Nadia says

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Children in New Zealand are missing out on precious family dinnertime as the evening tradition of sharing a meal together becomes more of a luxury than a given.

Independent research commissioned by My Food Bag involving more than 1000 parents, grandparents, caregivers and children nationwide, reveals that 79% of Kiwi kids wish they could have more family dinners together and 98% say they enjoy sitting down to dinner together as a family.

The research findings reveal fewer than half of New Zealand children are eating with their family every night, compared to a generation ago when three quarters ate with both parents every night.

Advertisement Dietician and mum, Nadia Lim says the results reveal a lot about modern life where parents are busy at work and eating in front of the TV or device is more common than sitting around a table. “We are eating less meals together than we were a generation ago and Kiwi kids are missing out on family dinnertime. They love family dinners and wish they could have more of them. Many families are starved for time together and the dinner table often offers the only chance for kids to reconnect with their parents,” she says.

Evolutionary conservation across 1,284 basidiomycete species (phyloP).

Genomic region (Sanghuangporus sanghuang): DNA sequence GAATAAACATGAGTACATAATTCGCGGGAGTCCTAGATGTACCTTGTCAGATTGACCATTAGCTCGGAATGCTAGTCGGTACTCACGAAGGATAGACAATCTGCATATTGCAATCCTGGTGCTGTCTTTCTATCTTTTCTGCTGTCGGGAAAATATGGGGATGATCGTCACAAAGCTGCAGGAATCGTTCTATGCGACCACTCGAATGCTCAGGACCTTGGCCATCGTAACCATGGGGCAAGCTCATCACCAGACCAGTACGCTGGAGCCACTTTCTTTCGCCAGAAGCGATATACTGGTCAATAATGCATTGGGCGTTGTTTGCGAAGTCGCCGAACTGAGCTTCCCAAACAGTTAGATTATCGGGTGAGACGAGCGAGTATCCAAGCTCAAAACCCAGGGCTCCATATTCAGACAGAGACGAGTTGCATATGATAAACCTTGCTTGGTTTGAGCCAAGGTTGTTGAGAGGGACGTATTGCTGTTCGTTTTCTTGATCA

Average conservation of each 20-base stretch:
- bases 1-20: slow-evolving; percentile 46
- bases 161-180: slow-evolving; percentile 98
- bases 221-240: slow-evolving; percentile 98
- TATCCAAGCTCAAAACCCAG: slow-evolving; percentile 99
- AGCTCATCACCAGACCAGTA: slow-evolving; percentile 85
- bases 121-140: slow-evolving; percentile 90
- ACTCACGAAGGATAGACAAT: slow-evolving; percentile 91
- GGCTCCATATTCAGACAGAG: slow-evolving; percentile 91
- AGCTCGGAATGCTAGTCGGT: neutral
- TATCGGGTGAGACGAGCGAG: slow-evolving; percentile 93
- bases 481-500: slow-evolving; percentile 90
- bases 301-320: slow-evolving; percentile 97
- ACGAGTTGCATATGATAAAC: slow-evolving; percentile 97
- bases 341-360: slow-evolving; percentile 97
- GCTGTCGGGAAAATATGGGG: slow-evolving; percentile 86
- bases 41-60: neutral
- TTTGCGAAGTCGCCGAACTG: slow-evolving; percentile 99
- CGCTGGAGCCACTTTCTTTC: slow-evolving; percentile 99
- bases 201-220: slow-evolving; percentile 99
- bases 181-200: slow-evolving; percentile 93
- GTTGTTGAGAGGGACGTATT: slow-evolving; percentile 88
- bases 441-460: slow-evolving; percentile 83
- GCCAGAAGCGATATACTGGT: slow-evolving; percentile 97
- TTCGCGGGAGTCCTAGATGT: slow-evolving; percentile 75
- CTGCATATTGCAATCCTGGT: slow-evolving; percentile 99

“When I was growing up, dinner times were an occasion – the dinner table was a place of conversation and good food. Now, with Bodhi two years old, we want him to have the same experience and, we find dinner time is much happier and relaxed when we make a point of sitting down together without any distractions.”

Unfortunately, modern lifestyles mean parents are home less often for
dinner – in fact, only 52% surveyed are eating at home every night. When they are at home, 83% are distracted, on devices and social media, or glued to the TV. The research suggests this creates feelings of pressure and makes evening meals more stressful.

Interestingly, it’s cooking together that really builds a connection.
According to the survey, 61% of kids who get involved in preparing the
meal say it’s a great time to talk to their parents about their day, compared with 50% of children who don’t get involved. Parents benefit too when they get their kids involved, 38% say prepping dinner is not stressful compared to just 22% of parents who do the meal preparation and cooking alone.

Source: My Food Bag and the Sunday Star-times